According to a Yellowstone County judge, the Legislature’s restriction on ballot distribution to young voters violates the Montana Constitution
By Alex Sakariassen MONTANA FREE PRESS
A district judge in Yellowstone County on Wednesday struck down new restrictions on ballot distribution in Montana, declaring the law a violation of the state’s Constitution.
The order from Judge Michael Moses emerged from an ongoing consolidated lawsuit against the secretary of state’s office challenging four election administration laws passed by the Montana Legislature in 2021. One of those laws — House Bill 506 — barred county election officials from distributing ballots to minors who would turn 18 during the month leading up to Election Day. Moses’ ruling removes the HB 506 question from the case, which is otherwise scheduled for trial Aug. 15.
“Young people’s participation in democracy is essential,” said Kiersten Iwai, executive director of the nonprofit Forward Montana Foundation, in an emailed statement Wednesday. “Today, the court affirmed what we already knew: restricting access to the ballot is an obvious wrong.”
The Forward Montana Foundation is one of the plaintiffs in the consolidated lawsuit. Other plaintiffs include the University of Montana-based Montana Public Interest Research Group (MontPIRG), Montana Youth Action, the Indigenous rights nonprofit Western Native Voice, and the Montana Democratic Party.
Wednesday’s pretrial resolution of the HB 506 challenge was the result of dueling requests by Secretary of State Christi Jacobsen and the plaintiffs for summary judgment. Jacobsen’s legal team had argued that the right to vote under the Montana Constitution does not extend to absentee voting — the primary avenue by which minors would receive a ballot ahead of an election — and that HB 506 is necessary to ensure that only qualified voters receive mail-in ballots. The Forward Montana Foundation, MontPIRG and Montana Youth Action countered that the law unfairly singles out a subset of voters and violates their constitutional right to vote. Moses agreed with the plaintiffs.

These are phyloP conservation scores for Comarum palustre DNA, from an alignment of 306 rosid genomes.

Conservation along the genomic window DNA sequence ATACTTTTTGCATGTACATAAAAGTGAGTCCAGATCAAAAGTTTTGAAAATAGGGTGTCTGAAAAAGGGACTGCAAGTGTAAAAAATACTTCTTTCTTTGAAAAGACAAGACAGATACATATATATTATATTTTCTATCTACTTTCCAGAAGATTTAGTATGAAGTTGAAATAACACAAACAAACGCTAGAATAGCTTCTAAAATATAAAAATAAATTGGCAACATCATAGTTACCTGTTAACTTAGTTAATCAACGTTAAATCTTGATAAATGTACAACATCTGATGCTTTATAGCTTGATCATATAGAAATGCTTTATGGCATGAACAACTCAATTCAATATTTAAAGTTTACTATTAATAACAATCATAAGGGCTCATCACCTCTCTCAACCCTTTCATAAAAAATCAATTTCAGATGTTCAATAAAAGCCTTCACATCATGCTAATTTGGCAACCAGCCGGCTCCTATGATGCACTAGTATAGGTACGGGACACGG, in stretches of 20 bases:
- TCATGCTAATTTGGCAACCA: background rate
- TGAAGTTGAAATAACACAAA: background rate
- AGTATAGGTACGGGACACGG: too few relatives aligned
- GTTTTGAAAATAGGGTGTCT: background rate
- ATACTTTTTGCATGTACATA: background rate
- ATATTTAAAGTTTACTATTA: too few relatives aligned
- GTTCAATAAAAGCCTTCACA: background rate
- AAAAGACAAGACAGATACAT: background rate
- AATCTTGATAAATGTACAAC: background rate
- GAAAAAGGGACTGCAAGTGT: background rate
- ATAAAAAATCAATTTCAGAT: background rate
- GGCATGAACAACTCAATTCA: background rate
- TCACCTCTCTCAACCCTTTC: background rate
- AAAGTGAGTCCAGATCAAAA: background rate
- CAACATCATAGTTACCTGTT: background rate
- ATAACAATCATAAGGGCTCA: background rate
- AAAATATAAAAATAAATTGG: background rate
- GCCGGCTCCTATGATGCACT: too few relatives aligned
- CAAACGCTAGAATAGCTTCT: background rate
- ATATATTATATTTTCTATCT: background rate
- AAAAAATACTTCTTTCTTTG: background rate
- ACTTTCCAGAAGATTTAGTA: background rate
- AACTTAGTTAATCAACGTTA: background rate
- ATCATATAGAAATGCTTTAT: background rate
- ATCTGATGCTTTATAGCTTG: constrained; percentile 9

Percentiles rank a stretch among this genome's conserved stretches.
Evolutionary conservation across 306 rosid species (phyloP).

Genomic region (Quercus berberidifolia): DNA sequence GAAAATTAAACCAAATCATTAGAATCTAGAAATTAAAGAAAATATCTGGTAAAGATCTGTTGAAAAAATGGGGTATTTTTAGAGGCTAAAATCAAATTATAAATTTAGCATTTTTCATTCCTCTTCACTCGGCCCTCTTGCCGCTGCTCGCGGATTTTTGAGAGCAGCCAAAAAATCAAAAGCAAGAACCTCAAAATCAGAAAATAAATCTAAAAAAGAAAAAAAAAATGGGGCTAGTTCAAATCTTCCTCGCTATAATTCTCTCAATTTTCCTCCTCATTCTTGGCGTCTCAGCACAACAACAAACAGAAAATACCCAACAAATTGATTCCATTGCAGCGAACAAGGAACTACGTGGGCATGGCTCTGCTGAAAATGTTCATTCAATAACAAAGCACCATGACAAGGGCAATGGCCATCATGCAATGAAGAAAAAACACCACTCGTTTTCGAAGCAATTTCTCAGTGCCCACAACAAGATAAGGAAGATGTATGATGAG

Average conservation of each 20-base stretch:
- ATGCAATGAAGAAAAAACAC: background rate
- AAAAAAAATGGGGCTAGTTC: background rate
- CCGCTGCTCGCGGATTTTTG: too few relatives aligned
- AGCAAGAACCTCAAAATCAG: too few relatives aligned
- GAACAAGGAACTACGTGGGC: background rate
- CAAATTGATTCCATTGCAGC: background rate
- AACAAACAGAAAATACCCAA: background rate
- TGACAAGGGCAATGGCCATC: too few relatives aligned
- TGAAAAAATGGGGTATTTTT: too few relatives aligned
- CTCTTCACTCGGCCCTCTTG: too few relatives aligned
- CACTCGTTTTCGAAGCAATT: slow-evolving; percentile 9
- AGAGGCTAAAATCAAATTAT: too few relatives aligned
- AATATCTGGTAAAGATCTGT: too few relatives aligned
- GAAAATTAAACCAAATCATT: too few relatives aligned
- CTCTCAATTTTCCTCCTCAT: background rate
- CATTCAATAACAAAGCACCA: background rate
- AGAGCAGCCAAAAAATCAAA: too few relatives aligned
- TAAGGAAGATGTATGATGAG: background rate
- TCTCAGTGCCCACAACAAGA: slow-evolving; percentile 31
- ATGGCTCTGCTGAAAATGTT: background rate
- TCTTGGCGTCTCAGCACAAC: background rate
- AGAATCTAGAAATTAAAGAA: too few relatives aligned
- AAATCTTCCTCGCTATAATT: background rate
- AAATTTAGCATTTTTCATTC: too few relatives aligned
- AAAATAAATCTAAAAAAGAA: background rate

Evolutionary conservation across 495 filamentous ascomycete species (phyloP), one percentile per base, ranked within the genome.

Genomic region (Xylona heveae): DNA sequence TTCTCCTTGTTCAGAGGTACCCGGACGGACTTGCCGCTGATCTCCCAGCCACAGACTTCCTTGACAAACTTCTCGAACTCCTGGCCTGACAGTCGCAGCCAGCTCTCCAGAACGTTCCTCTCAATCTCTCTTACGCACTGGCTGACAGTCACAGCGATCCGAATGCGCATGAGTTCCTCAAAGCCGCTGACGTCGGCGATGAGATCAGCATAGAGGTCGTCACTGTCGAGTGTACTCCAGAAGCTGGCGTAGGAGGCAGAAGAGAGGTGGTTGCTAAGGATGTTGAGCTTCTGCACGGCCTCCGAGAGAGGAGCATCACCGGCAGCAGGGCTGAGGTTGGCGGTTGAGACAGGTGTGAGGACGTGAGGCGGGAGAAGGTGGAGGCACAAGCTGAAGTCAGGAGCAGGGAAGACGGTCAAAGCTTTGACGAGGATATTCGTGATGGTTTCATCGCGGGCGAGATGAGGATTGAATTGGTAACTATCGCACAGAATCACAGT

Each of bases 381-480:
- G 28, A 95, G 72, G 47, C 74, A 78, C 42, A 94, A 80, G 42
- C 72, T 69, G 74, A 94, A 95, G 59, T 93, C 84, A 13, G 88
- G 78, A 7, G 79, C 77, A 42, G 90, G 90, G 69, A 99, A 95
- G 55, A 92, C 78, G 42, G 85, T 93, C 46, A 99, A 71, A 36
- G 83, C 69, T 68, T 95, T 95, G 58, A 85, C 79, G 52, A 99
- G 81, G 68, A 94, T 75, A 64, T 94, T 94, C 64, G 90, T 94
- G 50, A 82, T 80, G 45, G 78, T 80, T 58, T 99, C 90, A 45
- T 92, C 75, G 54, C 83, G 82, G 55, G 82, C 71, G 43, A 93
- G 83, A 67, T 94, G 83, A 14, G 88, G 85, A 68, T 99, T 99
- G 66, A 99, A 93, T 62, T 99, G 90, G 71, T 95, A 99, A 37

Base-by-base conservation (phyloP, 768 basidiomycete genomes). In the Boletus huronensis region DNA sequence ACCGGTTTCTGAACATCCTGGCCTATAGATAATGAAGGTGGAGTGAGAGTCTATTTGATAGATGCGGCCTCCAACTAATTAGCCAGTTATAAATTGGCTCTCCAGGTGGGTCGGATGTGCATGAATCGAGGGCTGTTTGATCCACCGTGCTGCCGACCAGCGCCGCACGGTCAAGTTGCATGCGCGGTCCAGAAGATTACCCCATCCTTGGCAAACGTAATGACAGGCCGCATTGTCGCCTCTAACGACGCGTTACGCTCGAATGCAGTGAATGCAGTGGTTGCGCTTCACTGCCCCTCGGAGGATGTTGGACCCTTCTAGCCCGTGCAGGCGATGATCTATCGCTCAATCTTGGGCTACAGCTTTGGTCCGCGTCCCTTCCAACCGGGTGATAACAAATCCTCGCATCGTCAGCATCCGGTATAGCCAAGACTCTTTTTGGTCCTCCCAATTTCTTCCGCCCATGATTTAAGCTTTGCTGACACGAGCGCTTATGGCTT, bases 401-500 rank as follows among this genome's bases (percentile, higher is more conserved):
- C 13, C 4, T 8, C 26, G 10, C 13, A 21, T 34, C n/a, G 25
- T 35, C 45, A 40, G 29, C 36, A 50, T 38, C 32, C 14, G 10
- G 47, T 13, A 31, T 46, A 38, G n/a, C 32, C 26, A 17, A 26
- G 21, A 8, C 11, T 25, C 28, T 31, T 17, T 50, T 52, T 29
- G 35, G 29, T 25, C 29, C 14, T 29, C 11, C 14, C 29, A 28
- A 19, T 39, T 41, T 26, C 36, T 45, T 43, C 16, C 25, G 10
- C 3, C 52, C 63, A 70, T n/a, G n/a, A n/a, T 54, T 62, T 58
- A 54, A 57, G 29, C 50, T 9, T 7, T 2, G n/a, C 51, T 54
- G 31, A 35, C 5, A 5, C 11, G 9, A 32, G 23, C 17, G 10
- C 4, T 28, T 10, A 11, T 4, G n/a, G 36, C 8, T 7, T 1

“HB 506 needlessly forces one subgroup of the electorate to vote in person and impermissibly denies this subgroup access to an avenue of voting that all others in the electorate can avail themselves of,” Moses wrote in his order.
The secretary of state’s office, which has the option to appeal Moses’ ruling on HB 506 to the Montana Supreme Court, did not immediately respond to a request for comment.
With HB 506 struck down, three more election administration laws remain for Moses to consider: House Bill 176, which ended Election Day voter registration; Senate Bill 169, which implemented new photo identification requirements for people registering to vote and voting at the polls; and House Bill 530, which outlawed paid ballot collection in Montana. Moses issued a preliminary injunction blocking all four laws in April. However, the Montana Supreme Court reinstated HB 176 and SB 169 ahead of the June 7 primary election in response to an appeal from Jacobsen specific to those two laws. HB 530 remains blocked heading into next month’s trial.